by Roger Chartier:
we will transpose by intervals. The best part about this is that it is a simple trick and once you know how to do the trick it is easy! On your guitar, mandolin, banjo or any fretted instrument you can count the frets up or down. Same for the keys on your piano. These are basic intervals.
If you have a song that starts with a G chord and you want to be able to sing it higher you might choose to transpose it to the key of A. Here's how.
Consider the starting chord of the song as it is and looking at the chart you can see that the interval distance from
G to A is 2 half steps up. The distance from G to C is 5 semitones of half steps (up) as they are called.
This is simpler but different approach than transposing by scales. Same result.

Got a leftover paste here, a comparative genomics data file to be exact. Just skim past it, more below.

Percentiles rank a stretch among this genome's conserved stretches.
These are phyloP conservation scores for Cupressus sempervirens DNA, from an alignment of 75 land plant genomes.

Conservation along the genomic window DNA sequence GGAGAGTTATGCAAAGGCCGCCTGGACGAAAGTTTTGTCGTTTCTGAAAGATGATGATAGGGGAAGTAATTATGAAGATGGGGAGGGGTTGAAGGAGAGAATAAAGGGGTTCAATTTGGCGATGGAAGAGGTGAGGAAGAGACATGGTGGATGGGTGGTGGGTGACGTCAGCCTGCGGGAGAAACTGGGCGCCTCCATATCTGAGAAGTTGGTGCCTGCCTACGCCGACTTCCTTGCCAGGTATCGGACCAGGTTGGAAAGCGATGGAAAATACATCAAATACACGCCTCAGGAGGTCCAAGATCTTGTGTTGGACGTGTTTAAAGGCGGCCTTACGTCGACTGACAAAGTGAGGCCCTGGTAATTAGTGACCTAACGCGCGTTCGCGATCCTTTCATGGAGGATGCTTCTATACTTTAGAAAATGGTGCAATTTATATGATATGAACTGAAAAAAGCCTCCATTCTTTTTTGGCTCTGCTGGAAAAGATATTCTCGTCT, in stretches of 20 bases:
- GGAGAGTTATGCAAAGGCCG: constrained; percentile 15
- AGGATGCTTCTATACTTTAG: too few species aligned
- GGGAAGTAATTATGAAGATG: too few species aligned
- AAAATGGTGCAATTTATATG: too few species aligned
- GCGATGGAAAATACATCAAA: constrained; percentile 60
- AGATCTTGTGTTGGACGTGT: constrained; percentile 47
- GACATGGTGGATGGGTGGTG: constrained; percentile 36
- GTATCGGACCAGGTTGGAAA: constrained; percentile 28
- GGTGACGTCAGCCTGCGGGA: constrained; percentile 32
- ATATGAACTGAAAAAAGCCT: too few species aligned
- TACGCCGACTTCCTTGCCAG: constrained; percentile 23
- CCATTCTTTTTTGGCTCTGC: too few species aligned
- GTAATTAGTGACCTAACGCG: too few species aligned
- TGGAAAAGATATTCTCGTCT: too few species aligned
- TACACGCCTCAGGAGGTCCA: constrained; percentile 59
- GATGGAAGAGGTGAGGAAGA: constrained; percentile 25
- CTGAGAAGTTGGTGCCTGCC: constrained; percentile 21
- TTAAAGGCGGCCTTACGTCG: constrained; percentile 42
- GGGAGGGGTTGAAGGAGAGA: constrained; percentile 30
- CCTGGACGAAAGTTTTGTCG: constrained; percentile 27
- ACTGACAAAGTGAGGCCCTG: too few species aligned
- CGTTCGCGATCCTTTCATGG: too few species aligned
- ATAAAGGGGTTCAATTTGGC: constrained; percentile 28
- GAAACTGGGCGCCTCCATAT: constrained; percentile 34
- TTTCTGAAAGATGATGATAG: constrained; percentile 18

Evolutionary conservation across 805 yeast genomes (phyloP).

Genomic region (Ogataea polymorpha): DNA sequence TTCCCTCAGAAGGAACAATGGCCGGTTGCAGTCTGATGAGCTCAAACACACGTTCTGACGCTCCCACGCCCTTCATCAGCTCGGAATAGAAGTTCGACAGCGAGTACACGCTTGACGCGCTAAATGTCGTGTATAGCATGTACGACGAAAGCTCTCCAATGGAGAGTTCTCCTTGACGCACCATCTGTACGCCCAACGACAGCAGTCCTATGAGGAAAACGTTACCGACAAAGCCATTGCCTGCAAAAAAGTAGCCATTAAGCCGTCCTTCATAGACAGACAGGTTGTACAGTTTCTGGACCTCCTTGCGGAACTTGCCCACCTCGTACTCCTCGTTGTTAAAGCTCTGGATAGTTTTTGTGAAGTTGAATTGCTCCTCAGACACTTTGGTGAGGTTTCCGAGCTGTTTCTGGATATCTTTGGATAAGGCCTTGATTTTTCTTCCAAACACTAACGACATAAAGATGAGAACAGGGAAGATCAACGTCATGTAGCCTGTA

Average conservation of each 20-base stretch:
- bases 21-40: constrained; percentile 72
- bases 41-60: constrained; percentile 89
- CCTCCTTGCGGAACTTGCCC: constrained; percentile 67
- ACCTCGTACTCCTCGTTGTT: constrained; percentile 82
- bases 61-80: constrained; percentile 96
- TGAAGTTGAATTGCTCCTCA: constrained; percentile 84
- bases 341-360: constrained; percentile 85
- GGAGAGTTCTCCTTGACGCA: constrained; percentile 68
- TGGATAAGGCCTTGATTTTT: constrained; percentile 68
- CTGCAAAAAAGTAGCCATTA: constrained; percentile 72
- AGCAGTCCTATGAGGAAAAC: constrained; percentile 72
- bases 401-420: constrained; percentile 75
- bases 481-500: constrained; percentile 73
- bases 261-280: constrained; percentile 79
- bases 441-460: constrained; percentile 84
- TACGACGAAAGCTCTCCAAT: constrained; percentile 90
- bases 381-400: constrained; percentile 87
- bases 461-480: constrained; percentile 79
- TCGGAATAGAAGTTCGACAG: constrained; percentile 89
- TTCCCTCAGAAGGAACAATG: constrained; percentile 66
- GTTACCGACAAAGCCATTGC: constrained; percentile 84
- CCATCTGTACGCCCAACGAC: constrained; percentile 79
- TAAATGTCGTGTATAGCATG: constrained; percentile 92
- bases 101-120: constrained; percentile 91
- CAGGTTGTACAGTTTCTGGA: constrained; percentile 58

So each chord in the song must change by the same amount.
The note C# is the same note or chord as Db, therefore, it's in the same box below.
Therefore, C# is Db and so it goes that
D# is the same tone or chord as Eb etc. you get the idea.
A (#note) or sharp note is one half step or one fret or one piano key higher. A (b note) or flat is one step lower. E to F, as well as B to C, have no flat or sharp between them.
Now as you change or transpose each chord remember that if it is a major or minor or diminished etc., It will still be thus.
|C||C# - Db||D||D# - Eb||E||F||F# - Gb||G||G# - Ab||A||A# Bb||B||C|
So by example you can see that a song with the chords
G - Em - C - D is relatively same as C - Am - F - G but in the key of C rather that the key of G
A- -D - E7 is relatively the same as G - C - D7 or C - F - G7 or E - A - B7 or F# - B - C#7
Have fun with this simple math trick and soon you will be able to do a transposition on the fly.